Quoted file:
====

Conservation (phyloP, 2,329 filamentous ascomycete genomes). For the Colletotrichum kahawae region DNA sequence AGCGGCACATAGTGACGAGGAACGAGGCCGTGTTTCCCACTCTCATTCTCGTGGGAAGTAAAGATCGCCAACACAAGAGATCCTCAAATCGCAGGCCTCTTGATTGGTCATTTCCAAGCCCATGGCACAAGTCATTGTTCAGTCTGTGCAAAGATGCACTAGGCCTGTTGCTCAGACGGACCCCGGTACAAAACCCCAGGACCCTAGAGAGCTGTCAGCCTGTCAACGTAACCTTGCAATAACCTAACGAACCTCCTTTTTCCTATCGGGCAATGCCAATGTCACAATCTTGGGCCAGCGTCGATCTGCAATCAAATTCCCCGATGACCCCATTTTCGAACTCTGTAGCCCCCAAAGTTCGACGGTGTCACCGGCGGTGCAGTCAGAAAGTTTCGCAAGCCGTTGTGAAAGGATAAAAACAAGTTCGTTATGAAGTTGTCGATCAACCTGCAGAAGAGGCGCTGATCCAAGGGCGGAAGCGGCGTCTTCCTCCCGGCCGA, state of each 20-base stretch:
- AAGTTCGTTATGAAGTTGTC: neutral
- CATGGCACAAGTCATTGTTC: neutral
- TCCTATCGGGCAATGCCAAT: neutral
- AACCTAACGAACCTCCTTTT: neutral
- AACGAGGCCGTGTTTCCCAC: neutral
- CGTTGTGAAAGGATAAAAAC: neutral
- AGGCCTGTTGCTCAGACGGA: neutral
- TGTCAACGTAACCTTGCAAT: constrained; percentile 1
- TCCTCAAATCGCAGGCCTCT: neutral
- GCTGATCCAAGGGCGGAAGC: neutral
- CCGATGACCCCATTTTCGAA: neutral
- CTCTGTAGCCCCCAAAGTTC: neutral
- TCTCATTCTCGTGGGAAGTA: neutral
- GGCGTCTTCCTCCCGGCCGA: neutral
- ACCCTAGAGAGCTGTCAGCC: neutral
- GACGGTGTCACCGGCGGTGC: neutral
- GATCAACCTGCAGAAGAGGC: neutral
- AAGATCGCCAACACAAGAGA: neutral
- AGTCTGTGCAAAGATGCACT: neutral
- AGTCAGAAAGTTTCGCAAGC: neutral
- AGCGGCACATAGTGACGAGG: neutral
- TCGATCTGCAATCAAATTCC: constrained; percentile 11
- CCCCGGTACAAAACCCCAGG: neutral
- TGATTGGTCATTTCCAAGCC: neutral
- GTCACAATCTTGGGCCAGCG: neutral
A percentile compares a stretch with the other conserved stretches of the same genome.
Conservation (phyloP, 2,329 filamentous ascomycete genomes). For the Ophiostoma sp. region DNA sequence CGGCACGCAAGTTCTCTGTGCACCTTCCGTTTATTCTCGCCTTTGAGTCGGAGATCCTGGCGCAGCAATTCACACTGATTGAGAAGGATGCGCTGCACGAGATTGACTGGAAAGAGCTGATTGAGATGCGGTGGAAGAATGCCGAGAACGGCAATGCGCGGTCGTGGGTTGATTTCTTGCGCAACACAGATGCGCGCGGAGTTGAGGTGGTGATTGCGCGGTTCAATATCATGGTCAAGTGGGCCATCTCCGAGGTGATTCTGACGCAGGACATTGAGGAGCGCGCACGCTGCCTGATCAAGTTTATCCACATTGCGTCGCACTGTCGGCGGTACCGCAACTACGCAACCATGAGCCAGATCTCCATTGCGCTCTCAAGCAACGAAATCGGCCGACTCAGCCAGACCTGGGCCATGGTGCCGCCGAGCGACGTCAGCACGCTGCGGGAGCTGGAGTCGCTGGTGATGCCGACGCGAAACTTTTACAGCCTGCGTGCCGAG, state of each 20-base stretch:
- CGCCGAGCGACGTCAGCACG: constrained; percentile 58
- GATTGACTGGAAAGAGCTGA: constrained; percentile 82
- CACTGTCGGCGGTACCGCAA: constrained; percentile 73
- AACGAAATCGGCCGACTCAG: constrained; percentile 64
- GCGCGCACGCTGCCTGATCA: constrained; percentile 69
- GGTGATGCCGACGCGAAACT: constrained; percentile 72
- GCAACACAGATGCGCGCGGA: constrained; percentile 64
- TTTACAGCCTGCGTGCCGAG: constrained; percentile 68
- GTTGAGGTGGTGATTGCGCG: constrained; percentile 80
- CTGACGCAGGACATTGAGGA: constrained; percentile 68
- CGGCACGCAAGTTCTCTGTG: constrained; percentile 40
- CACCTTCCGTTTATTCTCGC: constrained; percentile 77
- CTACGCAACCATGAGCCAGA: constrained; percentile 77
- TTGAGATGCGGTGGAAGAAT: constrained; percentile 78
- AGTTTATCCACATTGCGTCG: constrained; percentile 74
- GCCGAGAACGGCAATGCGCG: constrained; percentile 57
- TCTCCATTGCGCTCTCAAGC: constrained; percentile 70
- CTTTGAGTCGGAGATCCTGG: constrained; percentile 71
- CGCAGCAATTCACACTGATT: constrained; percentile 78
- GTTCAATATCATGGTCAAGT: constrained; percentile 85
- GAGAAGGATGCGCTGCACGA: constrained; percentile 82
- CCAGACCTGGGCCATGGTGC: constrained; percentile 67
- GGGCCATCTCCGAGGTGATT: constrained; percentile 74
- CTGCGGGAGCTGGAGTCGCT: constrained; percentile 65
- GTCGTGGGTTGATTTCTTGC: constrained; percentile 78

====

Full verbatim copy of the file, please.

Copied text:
Conservation (phyloP, 2,329 filamentous ascomycete genomes). For the Colletotrichum kahawae region DNA sequence AGCGGCACATAGTGACGAGGAACGAGGCCGTGTTTCCCACTCTCATTCTCGTGGGAAGTAAAGATCGCCAACACAAGAGATCCTCAAATCGCAGGCCTCTTGATTGGTCATTTCCAAGCCCATGGCACAAGTCATTGTTCAGTCTGTGCAAAGATGCACTAGGCCTGTTGCTCAGACGGACCCCGGTACAAAACCCCAGGACCCTAGAGAGCTGTCAGCCTGTCAACGTAACCTTGCAATAACCTAACGAACCTCCTTTTTCCTATCGGGCAATGCCAATGTCACAATCTTGGGCCAGCGTCGATCTGCAATCAAATTCCCCGATGACCCCATTTTCGAACTCTGTAGCCCCCAAAGTTCGACGGTGTCACCGGCGGTGCAGTCAGAAAGTTTCGCAAGCCGTTGTGAAAGGATAAAAACAAGTTCGTTATGAAGTTGTCGATCAACCTGCAGAAGAGGCGCTGATCCAAGGGCGGAAGCGGCGTCTTCCTCCCGGCCGA, state of each 20-base stretch:
- AAGTTCGTTATGAAGTTGTC: neutral
- CATGGCACAAGTCATTGTTC: neutral
- TCCTATCGGGCAATGCCAAT: neutral
- AACCTAACGAACCTCCTTTT: neutral
- AACGAGGCCGTGTTTCCCAC: neutral
- CGTTGTGAAAGGATAAAAAC: neutral
- AGGCCTGTTGCTCAGACGGA: neutral
- TGTCAACGTAACCTTGCAAT: constrained; percentile 1
- TCCTCAAATCGCAGGCCTCT: neutral
- GCTGATCCAAGGGCGGAAGC: neutral
- CCGATGACCCCATTTTCGAA: neutral
- CTCTGTAGCCCCCAAAGTTC: neutral
- TCTCATTCTCGTGGGAAGTA: neutral
- GGCGTCTTCCTCCCGGCCGA: neutral
- ACCCTAGAGAGCTGTCAGCC: neutral
- GACGGTGTCACCGGCGGTGC: neutral
- GATCAACCTGCAGAAGAGGC: neutral
- AAGATCGCCAACACAAGAGA: neutral
- AGTCTGTGCAAAGATGCACT: neutral
- AGTCAGAAAGTTTCGCAAGC: neutral
- AGCGGCACATAGTGACGAGG: neutral
- TCGATCTGCAATCAAATTCC: constrained; percentile 11
- CCCCGGTACAAAACCCCAGG: neutral
- TGATTGGTCATTTCCAAGCC: neutral
- GTCACAATCTTGGGCCAGCG: neutral
A percentile compares a stretch with the other conserved stretches of the same genome.
Conservation (phyloP, 2,329 filamentous ascomycete genomes). For the Ophiostoma sp. region DNA sequence CGGCACGCAAGTTCTCTGTGCACCTTCCGTTTATTCTCGCCTTTGAGTCGGAGATCCTGGCGCAGCAATTCACACTGATTGAGAAGGATGCGCTGCACGAGATTGACTGGAAAGAGCTGATTGAGATGCGGTGGAAGAATGCCGAGAACGGCAATGCGCGGTCGTGGGTTGATTTCTTGCGCAACACAGATGCGCGCGGAGTTGAGGTGGTGATTGCGCGGTTCAATATCATGGTCAAGTGGGCCATCTCCGAGGTGATTCTGACGCAGGACATTGAGGAGCGCGCACGCTGCCTGATCAAGTTTATCCACATTGCGTCGCACTGTCGGCGGTACCGCAACTACGCAACCATGAGCCAGATCTCCATTGCGCTCTCAAGCAACGAAATCGGCCGACTCAGCCAGACCTGGGCCATGGTGCCGCCGAGCGACGTCAGCACGCTGCGGGAGCTGGAGTCGCTGGTGATGCCGACGCGAAACTTTTACAGCCTGCGTGCCGAG, state of each 20-base stretch:
- CGCCGAGCGACGTCAGCACG: constrained; percentile 58
- GATTGACTGGAAAGAGCTGA: constrained; percentile 82
- CACTGTCGGCGGTACCGCAA: constrained; percentile 73
- AACGAAATCGGCCGACTCAG: constrained; percentile 64
- GCGCGCACGCTGCCTGATCA: constrained; percentile 69
- GGTGATGCCGACGCGAAACT: constrained; percentile 72
- GCAACACAGATGCGCGCGGA: constrained; percentile 64
- TTTACAGCCTGCGTGCCGAG: constrained; percentile 68
- GTTGAGGTGGTGATTGCGCG: constrained; percentile 80
- CTGACGCAGGACATTGAGGA: constrained; percentile 68
- CGGCACGCAAGTTCTCTGTG: constrained; percentile 40
- CACCTTCCGTTTATTCTCGC: constrained; percentile 77
- CTACGCAACCATGAGCCAGA: constrained; percentile 77
- TTGAGATGCGGTGGAAGAAT: constrained; percentile 78
- AGTTTATCCACATTGCGTCG: constrained; percentile 74
- GCCGAGAACGGCAATGCGCG: constrained; percentile 57
- TCTCCATTGCGCTCTCAAGC: constrained; percentile 70
- CTTTGAGTCGGAGATCCTGG: constrained; percentile 71
- CGCAGCAATTCACACTGATT: constrained; percentile 78
- GTTCAATATCATGGTCAAGT: constrained; percentile 85
- GAGAAGGATGCGCTGCACGA: constrained; percentile 82
- CCAGACCTGGGCCATGGTGC: constrained; percentile 67
- GGGCCATCTCCGAGGTGATT: constrained; percentile 74
- CTGCGGGAGCTGGAGTCGCT: constrained; percentile 65
- GTCGTGGGTTGATTTCTTGC: constrained; percentile 78